Sunday, December 25, 2005

Questions from the Columbia Flier Editorial Board

1. Which Columbia Association programs would you like to see get higher priority? Lower priority? Started? Eliminated? What changes would you suggest and what would be their financial implications?

Higher Priority: Time banking. Aside from a few stories in the papers and a buried page on the Columbia Association website, there hasn't been very much promotion of this program, which is unfortunate, because it seems quintessentially "Columbia." The Columbia Association Network (CAN) encourages public service and volunteerism by providing credits – "Time Dollars" – for each hour a resident spends helping others in the community. These credits can then be used in exchange for services from another participating resident.

While promoting volunteerism is a nice, lofty goal for a program, the tangible benefit of CAN – that which gets people to participate – is that it captures and adds real, fungible value to community service. Previously, the only incentive to serve had been altruism, which only gets you so far in this world, I'm afraid. CAN, however, builds on this motivation, while also leaving room for good old-fashioned self-interest. And it operates efficiently by allowing our neighbors to decide for themselves the highest and best uses of their endless talents and limited time. It's an economist's dream!

That said, CAN needs broad participation to actually work: the broader the pool of services available, the more likely it is that residents will join – a self-perpetuating cycle. In that vein, CA could do a better job marketing the program and describing actual services that are available now (there is no such information on the CAN webpage). Moreover, the range of included volunteer time could be expanded. For instance, time credits could be given to residents who serve on neighborhood committees or – as in Oakland Mills – serve as street captains, informing neighbors about the news of the village and organizing events that help strengthen bonds between residents. Also, some cities – Ithaca, New York, for one – have even gone so far as to create a unique form of currency used by local merchants. We should explore a system like this and ways that it can be integrated with CAN.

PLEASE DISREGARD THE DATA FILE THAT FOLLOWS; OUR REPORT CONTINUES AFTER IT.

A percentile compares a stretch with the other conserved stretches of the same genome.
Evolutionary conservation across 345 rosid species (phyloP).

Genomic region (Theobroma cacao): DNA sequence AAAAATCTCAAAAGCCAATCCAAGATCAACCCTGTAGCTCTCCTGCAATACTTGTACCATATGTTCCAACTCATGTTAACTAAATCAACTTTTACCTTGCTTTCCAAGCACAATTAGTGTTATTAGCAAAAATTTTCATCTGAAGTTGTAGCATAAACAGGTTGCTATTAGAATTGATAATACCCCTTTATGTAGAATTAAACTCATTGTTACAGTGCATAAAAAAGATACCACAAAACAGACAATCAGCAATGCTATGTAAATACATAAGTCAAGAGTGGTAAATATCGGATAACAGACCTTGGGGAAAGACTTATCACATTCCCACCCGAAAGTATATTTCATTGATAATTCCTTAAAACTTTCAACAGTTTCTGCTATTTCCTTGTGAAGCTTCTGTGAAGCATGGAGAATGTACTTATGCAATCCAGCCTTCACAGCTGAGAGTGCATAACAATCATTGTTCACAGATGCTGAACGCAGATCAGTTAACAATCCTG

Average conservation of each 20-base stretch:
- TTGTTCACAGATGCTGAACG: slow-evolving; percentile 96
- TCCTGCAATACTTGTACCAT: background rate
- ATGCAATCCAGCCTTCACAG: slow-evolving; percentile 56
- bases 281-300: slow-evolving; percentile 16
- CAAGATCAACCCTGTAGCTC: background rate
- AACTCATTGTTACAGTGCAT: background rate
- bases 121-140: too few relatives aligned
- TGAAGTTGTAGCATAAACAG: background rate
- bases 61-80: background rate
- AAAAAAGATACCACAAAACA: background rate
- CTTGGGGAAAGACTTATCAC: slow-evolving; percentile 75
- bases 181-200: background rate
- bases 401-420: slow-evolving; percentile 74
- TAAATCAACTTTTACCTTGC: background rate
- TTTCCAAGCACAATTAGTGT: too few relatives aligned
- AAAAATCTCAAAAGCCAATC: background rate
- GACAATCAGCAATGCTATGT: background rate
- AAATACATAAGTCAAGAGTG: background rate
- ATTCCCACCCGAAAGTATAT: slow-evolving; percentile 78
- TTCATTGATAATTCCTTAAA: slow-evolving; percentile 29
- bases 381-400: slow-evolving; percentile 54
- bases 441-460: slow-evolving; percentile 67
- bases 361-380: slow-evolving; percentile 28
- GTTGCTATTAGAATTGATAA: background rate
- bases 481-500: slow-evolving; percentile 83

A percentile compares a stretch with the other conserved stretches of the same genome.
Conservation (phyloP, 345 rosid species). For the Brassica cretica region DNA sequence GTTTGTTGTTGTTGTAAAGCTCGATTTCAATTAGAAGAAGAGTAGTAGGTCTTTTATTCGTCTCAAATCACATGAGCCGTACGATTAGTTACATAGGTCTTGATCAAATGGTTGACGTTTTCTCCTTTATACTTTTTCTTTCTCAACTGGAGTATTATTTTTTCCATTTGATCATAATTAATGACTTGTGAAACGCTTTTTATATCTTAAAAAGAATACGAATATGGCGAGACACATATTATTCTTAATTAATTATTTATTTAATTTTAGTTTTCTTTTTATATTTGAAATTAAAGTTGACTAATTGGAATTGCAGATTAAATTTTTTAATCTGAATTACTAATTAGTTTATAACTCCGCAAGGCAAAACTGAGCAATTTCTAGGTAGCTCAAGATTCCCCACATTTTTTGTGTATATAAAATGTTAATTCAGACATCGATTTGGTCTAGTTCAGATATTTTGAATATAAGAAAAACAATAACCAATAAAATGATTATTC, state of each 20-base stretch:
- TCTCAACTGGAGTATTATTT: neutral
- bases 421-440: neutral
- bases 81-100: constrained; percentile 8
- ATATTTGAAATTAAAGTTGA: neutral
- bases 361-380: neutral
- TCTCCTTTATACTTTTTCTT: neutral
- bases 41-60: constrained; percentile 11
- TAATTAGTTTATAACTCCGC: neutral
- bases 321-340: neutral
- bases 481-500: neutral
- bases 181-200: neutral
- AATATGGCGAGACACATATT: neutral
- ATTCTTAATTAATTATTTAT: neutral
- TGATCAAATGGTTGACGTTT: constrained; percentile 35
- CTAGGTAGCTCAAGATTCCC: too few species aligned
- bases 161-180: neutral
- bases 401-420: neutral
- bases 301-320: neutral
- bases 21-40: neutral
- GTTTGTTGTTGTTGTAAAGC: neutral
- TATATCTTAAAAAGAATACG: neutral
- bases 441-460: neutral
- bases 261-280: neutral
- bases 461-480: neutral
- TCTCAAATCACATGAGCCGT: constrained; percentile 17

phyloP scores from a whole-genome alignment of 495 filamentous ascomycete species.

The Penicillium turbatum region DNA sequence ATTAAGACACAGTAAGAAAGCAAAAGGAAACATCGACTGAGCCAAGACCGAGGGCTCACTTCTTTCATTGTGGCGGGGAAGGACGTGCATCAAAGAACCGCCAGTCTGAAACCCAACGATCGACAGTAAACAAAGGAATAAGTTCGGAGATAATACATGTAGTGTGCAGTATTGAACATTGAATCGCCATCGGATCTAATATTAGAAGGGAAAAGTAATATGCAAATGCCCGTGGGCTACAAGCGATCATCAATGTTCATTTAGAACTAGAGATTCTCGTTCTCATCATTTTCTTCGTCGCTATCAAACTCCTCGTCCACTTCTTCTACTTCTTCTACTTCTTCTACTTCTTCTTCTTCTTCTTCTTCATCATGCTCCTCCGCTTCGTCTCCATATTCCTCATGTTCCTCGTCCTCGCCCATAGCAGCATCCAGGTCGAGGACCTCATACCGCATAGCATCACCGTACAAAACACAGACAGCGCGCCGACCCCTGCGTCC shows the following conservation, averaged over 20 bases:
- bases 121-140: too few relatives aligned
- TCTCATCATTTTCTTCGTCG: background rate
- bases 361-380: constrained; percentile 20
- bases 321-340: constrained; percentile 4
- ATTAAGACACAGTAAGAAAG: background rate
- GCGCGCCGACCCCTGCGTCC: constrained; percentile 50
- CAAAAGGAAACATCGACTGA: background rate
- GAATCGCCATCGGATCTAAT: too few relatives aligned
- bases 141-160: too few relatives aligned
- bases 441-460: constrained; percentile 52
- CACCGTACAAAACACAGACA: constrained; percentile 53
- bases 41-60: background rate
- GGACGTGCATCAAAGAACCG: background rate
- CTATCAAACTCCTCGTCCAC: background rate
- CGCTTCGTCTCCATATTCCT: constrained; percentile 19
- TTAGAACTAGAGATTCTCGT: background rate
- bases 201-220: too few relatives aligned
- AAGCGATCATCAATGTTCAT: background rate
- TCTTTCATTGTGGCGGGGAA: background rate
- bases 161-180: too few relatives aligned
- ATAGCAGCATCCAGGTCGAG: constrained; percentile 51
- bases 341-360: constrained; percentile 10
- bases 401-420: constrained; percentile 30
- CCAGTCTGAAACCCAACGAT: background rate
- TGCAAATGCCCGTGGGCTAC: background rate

Because it is a volunteer-based system, CAN requires few CA resources to support it. There is already a program director in place, and additional marketing might increase costs marginally, as would widening the program to include a local currency component. But I don't feel that additional costs would register significantly on the CA budget (of course, one must always be aware of the costs of numerous small programs adding up).

Lower priority/Started/Eliminated: Maybe this is a cop-out – including all three of these categories together – but I feel very strongly that we need to stop dredging our lakes. By this, I don't mean we should allow them to entirely fill with silt. Rather, I would like to actually solve the silting problem or at least try.

Columbia was conceived before the days of "proper" stormwater management, and as such, our lakes serve as de facto stormwater retention ponds, in addition to aesthetic and recreational amenities for the community. While stormwater retention is essential to preserving fragile ecosystems – particularly the Chesapeake Bay – our current practices are neither sustainable nor, for that matter, effective.